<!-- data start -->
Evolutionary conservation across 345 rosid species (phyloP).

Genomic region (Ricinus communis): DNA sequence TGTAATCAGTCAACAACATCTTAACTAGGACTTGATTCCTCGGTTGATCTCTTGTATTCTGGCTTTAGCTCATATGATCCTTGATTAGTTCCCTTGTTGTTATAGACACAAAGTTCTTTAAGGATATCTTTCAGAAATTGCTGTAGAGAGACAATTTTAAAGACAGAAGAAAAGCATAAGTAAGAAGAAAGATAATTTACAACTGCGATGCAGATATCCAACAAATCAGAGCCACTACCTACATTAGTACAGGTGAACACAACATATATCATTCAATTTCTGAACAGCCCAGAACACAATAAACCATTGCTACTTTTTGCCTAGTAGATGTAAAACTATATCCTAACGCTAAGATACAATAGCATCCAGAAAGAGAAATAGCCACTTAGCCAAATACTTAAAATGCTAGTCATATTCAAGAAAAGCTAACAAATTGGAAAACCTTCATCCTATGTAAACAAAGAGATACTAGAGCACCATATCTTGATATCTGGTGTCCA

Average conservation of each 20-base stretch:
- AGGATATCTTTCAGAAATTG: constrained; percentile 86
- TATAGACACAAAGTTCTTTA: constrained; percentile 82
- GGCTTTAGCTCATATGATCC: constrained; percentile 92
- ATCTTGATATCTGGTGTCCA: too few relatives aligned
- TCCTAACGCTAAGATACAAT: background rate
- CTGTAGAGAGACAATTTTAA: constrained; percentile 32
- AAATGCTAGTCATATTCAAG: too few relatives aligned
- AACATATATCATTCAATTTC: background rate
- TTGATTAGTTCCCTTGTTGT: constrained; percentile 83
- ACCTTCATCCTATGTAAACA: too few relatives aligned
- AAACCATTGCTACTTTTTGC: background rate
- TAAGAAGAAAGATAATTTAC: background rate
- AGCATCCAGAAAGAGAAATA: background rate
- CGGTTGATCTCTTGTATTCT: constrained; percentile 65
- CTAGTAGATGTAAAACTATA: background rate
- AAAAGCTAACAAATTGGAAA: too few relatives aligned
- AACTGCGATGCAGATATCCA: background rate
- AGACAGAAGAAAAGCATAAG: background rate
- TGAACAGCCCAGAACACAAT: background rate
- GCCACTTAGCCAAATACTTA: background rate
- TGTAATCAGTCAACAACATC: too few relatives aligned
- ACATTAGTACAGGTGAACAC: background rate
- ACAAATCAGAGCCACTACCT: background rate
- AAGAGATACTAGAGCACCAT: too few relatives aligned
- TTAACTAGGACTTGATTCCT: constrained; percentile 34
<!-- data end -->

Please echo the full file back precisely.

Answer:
Evolutionary conservation across 345 rosid species (phyloP).

Genomic region (Ricinus communis): DNA sequence TGTAATCAGTCAACAACATCTTAACTAGGACTTGATTCCTCGGTTGATCTCTTGTATTCTGGCTTTAGCTCATATGATCCTTGATTAGTTCCCTTGTTGTTATAGACACAAAGTTCTTTAAGGATATCTTTCAGAAATTGCTGTAGAGAGACAATTTTAAAGACAGAAGAAAAGCATAAGTAAGAAGAAAGATAATTTACAACTGCGATGCAGATATCCAACAAATCAGAGCCACTACCTACATTAGTACAGGTGAACACAACATATATCATTCAATTTCTGAACAGCCCAGAACACAATAAACCATTGCTACTTTTTGCCTAGTAGATGTAAAACTATATCCTAACGCTAAGATACAATAGCATCCAGAAAGAGAAATAGCCACTTAGCCAAATACTTAAAATGCTAGTCATATTCAAGAAAAGCTAACAAATTGGAAAACCTTCATCCTATGTAAACAAAGAGATACTAGAGCACCATATCTTGATATCTGGTGTCCA

Average conservation of each 20-base stretch:
- AGGATATCTTTCAGAAATTG: constrained; percentile 86
- TATAGACACAAAGTTCTTTA: constrained; percentile 82
- GGCTTTAGCTCATATGATCC: constrained; percentile 92
- ATCTTGATATCTGGTGTCCA: too few relatives aligned
- TCCTAACGCTAAGATACAAT: background rate
- CTGTAGAGAGACAATTTTAA: constrained; percentile 32
- AAATGCTAGTCATATTCAAG: too few relatives aligned
- AACATATATCATTCAATTTC: background rate
- TTGATTAGTTCCCTTGTTGT: constrained; percentile 83
- ACCTTCATCCTATGTAAACA: too few relatives aligned
- AAACCATTGCTACTTTTTGC: background rate
- TAAGAAGAAAGATAATTTAC: background rate
- AGCATCCAGAAAGAGAAATA: background rate
- CGGTTGATCTCTTGTATTCT: constrained; percentile 65
- CTAGTAGATGTAAAACTATA: background rate
- AAAAGCTAACAAATTGGAAA: too few relatives aligned
- AACTGCGATGCAGATATCCA: background rate
- AGACAGAAGAAAAGCATAAG: background rate
- TGAACAGCCCAGAACACAAT: background rate
- GCCACTTAGCCAAATACTTA: background rate
- TGTAATCAGTCAACAACATC: too few relatives aligned
- ACATTAGTACAGGTGAACAC: background rate
- ACAAATCAGAGCCACTACCT: background rate
- AAGAGATACTAGAGCACCAT: too few relatives aligned
- TTAACTAGGACTTGATTCCT: constrained; percentile 34